The story began in 1987 when Yoshimumi Ishino of Osaka University discovered that clusters of short sequences in certain bacterial DNA could target DNA within viruses. These palindromic clusters clusters were held together by spacer materials, and eventually came to be known as “Clustered Regularly Interspaced Short Palindromic Repeats,” abbreviated as “CRISPR.” Researchers found that protein families — “CRISPR-associated,” or “cas” genes — occurred alongside these clusters, and that the most workable and promising pairing was with the Cas9 protein. When researchers Jennifer Doudna and Emmanuelle Charpentier discovered a way to target, snip out and replace DNA using CRISPR-Cas9, "It was kind of a like a lightning bolt," according to Doudna. "It was definitely an 'aha' moment." When they published their work in 2012, the excitement was palpable as a new era of simple, efficient gene editing began. Human trials are expected to get underway in Western countries this year, and China has been experimenting with CRISPR-Cas9 for a while. Now, however, a new study by Stanford University researchers has found that a high percentage of people may contain immune responses that could prevent CRISPR-Cas9’s from working, or even be dangerous.

streptococcus pyogenes

Streptococcus pyogenes (NIAID)

The study analyzed blood for antibodies to two bacteria from which Cas9 is derived: Streptococcus pyogenes and Staphylococcus aureus. The researchers’ concern stemmed from the fact that these bacteria frequently cause infections in humans, and so antibodies to them may be in our blood: “The presence of pre-existing adaptive immune responses in humans to either Cas9 homolog may hinder the safe and efficacious use of the Cas9/gRNA system to treat disease, and may even result in significant toxicity to patients.”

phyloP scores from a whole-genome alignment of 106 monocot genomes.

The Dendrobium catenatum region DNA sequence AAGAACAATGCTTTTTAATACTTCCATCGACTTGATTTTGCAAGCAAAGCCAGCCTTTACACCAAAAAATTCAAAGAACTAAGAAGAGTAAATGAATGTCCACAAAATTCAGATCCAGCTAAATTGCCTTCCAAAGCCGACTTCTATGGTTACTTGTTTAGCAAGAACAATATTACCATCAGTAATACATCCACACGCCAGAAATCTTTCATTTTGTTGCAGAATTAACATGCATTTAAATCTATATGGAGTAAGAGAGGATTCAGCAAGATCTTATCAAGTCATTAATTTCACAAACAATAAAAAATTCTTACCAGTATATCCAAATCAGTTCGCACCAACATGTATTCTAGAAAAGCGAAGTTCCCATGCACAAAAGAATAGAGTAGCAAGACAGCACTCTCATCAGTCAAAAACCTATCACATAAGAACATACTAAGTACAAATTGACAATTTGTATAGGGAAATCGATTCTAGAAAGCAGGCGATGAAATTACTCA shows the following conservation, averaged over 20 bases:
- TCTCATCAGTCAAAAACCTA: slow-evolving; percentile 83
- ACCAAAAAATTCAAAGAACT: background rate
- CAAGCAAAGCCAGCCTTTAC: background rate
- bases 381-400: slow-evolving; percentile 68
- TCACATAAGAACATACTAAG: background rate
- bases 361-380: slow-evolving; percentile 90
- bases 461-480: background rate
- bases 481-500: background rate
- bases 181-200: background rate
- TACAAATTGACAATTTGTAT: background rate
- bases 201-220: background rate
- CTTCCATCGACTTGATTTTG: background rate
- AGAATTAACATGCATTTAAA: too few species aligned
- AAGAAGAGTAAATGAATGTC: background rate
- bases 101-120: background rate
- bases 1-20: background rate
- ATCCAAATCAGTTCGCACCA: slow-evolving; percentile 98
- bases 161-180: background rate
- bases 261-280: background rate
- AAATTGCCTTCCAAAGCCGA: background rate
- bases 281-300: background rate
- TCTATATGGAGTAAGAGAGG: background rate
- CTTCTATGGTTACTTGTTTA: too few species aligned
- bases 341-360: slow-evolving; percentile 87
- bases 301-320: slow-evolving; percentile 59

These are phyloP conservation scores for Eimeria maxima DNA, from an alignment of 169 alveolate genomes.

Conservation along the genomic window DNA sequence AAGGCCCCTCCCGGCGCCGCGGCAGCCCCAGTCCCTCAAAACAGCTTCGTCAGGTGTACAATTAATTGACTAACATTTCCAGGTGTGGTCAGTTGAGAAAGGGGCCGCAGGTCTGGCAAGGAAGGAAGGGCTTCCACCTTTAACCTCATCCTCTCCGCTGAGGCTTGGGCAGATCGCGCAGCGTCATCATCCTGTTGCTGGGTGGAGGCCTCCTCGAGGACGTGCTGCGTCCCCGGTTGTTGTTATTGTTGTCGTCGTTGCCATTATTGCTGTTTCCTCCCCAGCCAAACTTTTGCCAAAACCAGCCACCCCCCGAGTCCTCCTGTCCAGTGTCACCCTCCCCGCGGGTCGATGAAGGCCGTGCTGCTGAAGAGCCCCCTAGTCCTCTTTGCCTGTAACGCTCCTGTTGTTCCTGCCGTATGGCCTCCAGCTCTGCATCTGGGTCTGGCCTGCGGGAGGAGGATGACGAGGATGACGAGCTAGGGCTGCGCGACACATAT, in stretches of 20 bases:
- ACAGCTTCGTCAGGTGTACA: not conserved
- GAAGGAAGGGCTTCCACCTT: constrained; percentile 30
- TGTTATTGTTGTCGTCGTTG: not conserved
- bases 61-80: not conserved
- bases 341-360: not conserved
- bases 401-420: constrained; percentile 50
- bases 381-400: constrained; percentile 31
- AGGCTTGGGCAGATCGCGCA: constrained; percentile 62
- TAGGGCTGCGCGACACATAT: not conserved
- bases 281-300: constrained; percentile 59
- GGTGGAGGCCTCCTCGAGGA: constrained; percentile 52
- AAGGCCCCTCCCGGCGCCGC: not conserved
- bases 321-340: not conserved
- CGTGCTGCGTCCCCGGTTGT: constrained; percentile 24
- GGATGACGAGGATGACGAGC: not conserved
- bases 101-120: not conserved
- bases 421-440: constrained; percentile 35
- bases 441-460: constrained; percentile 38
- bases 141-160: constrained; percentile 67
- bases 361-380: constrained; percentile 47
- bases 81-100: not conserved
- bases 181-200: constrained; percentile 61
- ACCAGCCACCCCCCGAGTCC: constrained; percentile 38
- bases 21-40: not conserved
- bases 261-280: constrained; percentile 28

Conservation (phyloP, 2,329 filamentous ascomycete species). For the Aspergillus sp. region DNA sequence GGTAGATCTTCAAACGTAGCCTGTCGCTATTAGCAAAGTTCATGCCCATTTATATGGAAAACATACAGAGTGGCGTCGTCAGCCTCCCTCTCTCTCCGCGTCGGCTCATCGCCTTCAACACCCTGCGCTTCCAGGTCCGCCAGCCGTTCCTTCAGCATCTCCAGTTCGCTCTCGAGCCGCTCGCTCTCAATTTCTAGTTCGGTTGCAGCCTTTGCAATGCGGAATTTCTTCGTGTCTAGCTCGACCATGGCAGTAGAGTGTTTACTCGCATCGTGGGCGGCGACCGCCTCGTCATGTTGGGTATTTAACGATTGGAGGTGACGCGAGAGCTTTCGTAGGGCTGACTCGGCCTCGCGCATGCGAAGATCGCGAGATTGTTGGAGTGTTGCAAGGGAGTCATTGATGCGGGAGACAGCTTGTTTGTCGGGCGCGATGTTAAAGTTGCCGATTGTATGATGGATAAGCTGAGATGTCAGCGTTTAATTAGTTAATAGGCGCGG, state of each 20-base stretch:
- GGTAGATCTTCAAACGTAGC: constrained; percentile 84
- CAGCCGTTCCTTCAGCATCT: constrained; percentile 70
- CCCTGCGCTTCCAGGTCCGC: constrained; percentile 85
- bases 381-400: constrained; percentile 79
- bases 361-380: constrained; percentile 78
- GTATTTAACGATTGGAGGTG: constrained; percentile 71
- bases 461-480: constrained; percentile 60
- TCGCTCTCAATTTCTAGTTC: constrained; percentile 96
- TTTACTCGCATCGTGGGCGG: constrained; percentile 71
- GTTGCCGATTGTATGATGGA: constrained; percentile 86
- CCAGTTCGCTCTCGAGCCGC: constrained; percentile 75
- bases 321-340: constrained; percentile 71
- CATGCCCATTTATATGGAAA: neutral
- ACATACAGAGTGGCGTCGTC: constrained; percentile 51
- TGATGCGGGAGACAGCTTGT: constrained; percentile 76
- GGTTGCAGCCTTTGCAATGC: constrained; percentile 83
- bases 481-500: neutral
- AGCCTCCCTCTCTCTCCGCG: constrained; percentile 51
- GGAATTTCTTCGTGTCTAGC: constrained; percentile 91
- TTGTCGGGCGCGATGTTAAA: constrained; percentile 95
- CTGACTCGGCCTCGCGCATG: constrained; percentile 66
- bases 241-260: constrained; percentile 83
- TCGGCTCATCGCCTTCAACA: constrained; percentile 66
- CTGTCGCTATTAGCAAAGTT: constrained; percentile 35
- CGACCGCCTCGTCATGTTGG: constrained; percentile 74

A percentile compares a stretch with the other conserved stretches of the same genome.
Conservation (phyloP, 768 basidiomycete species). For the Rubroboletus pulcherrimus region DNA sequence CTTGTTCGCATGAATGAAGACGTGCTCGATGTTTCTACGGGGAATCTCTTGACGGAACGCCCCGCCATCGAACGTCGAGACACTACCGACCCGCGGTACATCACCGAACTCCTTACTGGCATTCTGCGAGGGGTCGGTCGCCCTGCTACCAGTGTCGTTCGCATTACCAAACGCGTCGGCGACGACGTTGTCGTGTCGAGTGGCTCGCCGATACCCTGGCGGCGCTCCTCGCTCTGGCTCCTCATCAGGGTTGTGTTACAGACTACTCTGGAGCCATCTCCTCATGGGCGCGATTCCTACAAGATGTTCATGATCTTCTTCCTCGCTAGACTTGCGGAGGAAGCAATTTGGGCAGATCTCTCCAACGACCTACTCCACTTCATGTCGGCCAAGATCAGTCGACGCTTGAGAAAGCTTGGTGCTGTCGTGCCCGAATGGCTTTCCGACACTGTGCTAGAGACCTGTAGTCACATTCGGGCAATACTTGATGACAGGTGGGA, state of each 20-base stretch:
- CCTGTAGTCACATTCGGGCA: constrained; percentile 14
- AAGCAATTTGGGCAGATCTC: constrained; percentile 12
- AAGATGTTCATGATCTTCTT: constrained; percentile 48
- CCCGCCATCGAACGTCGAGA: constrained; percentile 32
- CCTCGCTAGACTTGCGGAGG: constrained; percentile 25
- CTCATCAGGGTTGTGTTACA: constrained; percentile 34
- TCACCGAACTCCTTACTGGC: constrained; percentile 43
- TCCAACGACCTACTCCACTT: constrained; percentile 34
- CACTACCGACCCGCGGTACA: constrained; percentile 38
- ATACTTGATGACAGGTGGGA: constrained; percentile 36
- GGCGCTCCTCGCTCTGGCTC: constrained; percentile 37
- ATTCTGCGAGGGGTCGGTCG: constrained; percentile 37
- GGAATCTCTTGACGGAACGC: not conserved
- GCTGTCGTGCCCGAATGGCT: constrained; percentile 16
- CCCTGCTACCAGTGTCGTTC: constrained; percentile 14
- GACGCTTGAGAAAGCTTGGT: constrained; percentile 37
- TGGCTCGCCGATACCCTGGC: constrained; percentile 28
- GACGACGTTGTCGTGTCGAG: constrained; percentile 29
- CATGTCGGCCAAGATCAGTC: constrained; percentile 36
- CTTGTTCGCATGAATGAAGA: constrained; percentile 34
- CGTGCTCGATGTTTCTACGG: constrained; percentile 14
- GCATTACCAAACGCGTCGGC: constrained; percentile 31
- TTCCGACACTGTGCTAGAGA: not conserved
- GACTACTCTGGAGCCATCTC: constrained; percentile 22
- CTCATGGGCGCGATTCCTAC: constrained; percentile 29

Stanford’s initial finding was produced by testing for IgG antibodies in the serum of spinal cord blood from 22 donors and peripheral blood draws from an additional 12 healthy adults. They found that 65% of the donors had antibodies for Streptococcus pyogenes, the most common source of the protein used in CRISPR-Cas9, or “SpCas9.” 79% had antibodies for Staphylococcus aureus, the source of SaCas9. Fortunately, CRISPR-Cas9 is currently envisioned for ex vivo use, with cells in laboratory media, or in vivo via viral vectors or nanoparticles. In neither case would Cas9 bump up against the IgG antibodies.

Of more serious concern is that the researchers also found T-cells that could attack cells producing Cas9 proteins in six out of 13 donors, because “The existence of the pre-existing cellular immunity would likely both limit the effectiveness of and create safety concerns for Cas9-based genome editing.” No T-cells were found that attack SpCas9, though the researchers caution that this might reflect a limitation to their methodology rather than solid proof of their absence.

blood cells

Human blood with orange T-cells (ZEISS MICROSCOPY)

What makes the presence of T-cells so serious is that in vivo treatments involve “Cas9 delivery systems that express the Cas9 protein for prolonged periods of time” and so “memory T-cells might rapidly expand in response to Cas9 being presented.” The study concludes, “Furthermore, it is possible to envision that constitutive expression of Cas9 in a large proportion of cells of an organ, for example, the liver, could elicit a cytotoxic T-cell response against Cas9 expressing cells that could result in significant toxicity.”

Stanford’s finding definitely puts a bit of a cloud over the future of CRISPR-Cas9, though just how problematic these existing immune responses will turn out to be is unclear. Certainly, they’re less worrying in regard to ex vivo gene editing, where problems can be caught before modified cells are returned to patients’ blood streams. In any event, as the study concludes, “We believe our findings will stimulate crucial discussions in the genome editing community about how to most safely and effectively apply the Cas9/gRNA genome editing system for gene therapy in humans.”